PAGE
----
A suspicious Scotland Yard inspector, Abberline (Hugo Weaving), arrives on the scene to investigate the strange murders – the victims’ wounds are so revolting that it seems no creature of God would be capable of inflicting them.
Australian actor Weaving (Lord of the Rings, The Matrix) describes his character as a “classic type”, who attempts to attribute reason, not myth, to the series of inexplicable events.
“I think he is a classic, realistic, circumspect detective who isn’t going to believe a werewolf has been committing these murders; he’s much more inclined to think it was someone who knew the victim or lived in the area,” Weaving says.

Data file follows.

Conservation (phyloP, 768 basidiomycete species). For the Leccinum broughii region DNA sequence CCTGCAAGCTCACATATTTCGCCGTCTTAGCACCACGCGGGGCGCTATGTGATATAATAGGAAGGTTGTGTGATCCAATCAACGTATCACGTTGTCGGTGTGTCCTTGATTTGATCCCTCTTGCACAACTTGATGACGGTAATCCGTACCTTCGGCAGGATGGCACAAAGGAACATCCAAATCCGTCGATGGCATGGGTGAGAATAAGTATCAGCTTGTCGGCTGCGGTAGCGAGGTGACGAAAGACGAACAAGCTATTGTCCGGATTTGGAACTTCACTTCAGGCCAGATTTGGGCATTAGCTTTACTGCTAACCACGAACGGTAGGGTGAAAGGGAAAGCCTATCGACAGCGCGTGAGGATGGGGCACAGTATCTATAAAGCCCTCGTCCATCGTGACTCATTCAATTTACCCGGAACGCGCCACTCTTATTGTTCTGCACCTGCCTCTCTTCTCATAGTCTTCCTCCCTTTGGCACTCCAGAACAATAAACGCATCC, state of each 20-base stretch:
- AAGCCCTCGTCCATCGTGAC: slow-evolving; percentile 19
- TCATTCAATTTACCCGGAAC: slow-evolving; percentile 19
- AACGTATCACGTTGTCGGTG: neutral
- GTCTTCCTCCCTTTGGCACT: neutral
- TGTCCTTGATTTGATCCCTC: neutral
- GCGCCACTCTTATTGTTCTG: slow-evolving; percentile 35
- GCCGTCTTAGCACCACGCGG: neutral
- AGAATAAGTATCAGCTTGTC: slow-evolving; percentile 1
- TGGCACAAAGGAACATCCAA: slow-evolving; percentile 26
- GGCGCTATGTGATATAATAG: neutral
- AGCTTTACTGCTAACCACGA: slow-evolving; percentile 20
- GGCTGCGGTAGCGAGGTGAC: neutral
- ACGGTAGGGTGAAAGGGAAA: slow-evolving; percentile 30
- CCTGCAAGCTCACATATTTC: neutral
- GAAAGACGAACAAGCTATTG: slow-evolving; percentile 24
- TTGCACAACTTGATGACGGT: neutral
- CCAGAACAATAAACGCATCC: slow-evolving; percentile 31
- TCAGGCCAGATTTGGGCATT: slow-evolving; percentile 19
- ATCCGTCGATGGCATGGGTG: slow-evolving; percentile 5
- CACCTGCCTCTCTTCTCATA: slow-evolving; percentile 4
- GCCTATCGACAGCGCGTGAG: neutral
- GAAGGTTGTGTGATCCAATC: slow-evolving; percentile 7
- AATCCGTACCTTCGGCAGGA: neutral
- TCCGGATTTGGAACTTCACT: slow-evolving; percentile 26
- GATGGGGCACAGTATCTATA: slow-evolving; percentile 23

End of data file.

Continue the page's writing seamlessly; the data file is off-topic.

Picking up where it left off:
The Abberline in this version of The Wolfman is modelled on the real Chief Inspector of the London Police who investigated the Jack the Ripper murders in 1888.
Weaving says this is just one way that shifting the film’s setting back a few decades enhanced the eeriness of the story.
“I think what they have done by setting it in the 1890s is a vast improvement. It’s a much more interesting era. It’s more evocative from a lighting point of view, as well as being pre-automobiles, pre-electric lighting and set at a time when God was being questioned and science was on the march but people could still believe in werewolves.”
Weaving says the portrayal of werewolves through history taps into interesting territory of human instinct versus animal instinct, to what extent humans are civilised and to what extent they can be civilised.